Criticism: When It Comes Knocking, Let It In, And Make It Feel At Home

Criticism.

Now, before we go any further, how many of you just cringed a little? It’s all right – that’s natural. We as human beings are naturally averse to criticism. And that’s okay, so long as you can break yourself of that habit. Why would you want to? Because criticism is a tool – and not, in point of fact, a thing to be reviled.

You will never please everyone all of the time: It’s an impossibility. Striving to, on the other hand, is something that you as business owners should always put at the forefront of your daily lives.

With criticism, the first truth you have to accept is that it comes in two forms: angry criticism (jack-wagons who like to yell about how awful something was, instead of being rational) and constructive criticism (when people are level-headed, and genuinely concerned with making a difference.) Both are relevant, and both – it’s sad to admit – are important.

Criticism is your customer’s way of telling you something needs fixing. How you respond to it could make or break your business. Remember the old adage, “The customer is always right!”? We all know that isn’t completely true. What we have to remember is this: “The customer always THINKS that they’re right”. And sometimes, though it may pain you, you have to play along with that little farce.

There was also a number cited somewhere that has always stuck with me: For every person that complains about something, there were ten who did not. So when someone complains, consider it as coming from eleven people. This, I’ve found, is extremely prescient insight into the minds of consumers.

Just this morning, a good friend of mine (who is a foodie and chef-type) was upset about a genuinely constructive post he had placed on a moderately-priced, higher-end, restaurant’s Facebook page. Their response? They deleted it: That was it. No public or private response. Nope – deletion, for them, ‘solved’ the problem.

Here was what he posted to his friends, in the aftermath, just to prove my point further:

“Shame too, I have had very good pizza there every other time we were there. I have told tons of friends about the place. And you know what they say about dissatisfied customers.”

Guess where he and his circle of 350+ friends will no longer be going? How much money did that establishment just lose with that one, single, mouse click?

I personally ran into this situation on one of the pages I admin this past week. I announced that I would be doing a book signing, and that a portion of the proceeds from book sales would be going to The Salvation Army. Within an hour or so, a response was posted. It read: “Are you aware that The Salvation Army doesn’t support same-sex relationships?”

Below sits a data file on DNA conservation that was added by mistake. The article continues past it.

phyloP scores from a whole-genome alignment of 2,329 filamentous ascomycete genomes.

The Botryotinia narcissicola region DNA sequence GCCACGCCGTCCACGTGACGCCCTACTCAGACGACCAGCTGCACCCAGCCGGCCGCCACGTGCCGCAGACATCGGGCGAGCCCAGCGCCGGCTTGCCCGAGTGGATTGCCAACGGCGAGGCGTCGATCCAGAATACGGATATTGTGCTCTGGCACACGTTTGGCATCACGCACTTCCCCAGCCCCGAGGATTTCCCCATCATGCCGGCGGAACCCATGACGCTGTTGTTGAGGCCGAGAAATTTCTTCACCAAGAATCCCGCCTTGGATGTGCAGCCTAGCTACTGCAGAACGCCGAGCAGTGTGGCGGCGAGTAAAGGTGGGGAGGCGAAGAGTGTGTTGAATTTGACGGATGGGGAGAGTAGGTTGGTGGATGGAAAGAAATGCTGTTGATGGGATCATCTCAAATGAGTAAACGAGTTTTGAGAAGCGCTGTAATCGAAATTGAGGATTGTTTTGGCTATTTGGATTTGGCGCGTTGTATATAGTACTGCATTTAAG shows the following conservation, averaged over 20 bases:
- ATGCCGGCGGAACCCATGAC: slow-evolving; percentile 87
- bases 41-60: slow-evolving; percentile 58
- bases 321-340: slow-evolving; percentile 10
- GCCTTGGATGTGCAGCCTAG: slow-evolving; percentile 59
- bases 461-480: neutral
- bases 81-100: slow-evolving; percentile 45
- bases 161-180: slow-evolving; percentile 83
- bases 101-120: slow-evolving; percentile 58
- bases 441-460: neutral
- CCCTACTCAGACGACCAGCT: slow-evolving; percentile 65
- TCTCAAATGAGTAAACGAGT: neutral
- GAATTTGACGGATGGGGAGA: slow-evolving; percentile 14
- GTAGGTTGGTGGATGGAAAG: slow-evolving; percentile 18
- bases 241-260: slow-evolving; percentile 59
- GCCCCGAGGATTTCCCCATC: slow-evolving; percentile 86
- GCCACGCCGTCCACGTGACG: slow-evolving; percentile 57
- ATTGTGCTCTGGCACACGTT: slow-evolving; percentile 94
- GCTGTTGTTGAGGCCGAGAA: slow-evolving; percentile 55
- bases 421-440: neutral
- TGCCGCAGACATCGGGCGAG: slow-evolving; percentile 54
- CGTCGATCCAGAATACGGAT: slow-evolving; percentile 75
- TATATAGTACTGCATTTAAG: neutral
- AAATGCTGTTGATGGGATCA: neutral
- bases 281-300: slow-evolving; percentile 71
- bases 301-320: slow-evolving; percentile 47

Actually, I wasn’t. But, that also wasn’t among my considerations when choosing a charitable organization to allocate funds to.

My first response was, I’m guessing, unlike yours might have been – and only because I’ve trained myself to think this way over many, many years: I took a step back and analyzed the situation. Why was this post here, of all places? What was this person attempting to gain?

Here’s what I guessed: She had had a bad experience with The Salvation Army in the past and, right or wrong, this was her way of retaliating.

Instead of deleting it, I addressed it cordially. I didn’t call her names, I didn’t belittle her right to post that – none of that. I just responded honestly and openly in a friendly manner. Then, I went further: I sent her a private message inquiring what her negative experience had been, and why she had felt compelled to post this. Know what happened? We had a very long, grown-up conversation about the whole thing, and parted as respected equals. I showed her that her concerns were important enough not to be ignored, and even went so far as to take the time to understand them.

Not only did I save a relationship I didn’t even know I had (she was subscribed to the page, but I didn’t bring her there personally), I made a friend and salvaged a potential client or conduit for clients down the road: All because I didn’t dismiss criticism.

And you shouldn’t either. No matter how insane the criticism might seem on the surface, listen to it. Ask questions. And, even if you don’t agree with the viewpoint of the harbinger of this ill-news, at least gain their perspective to assist you in the future when considering things said and done.

Above all, never, never, NEVER ignore criticism or – worse – dismiss it. You’re doing the bringer a disservice, and you’re doing yourself an even more egregious one.

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~ by digitalninjasmedia on December 6, 2011.

 
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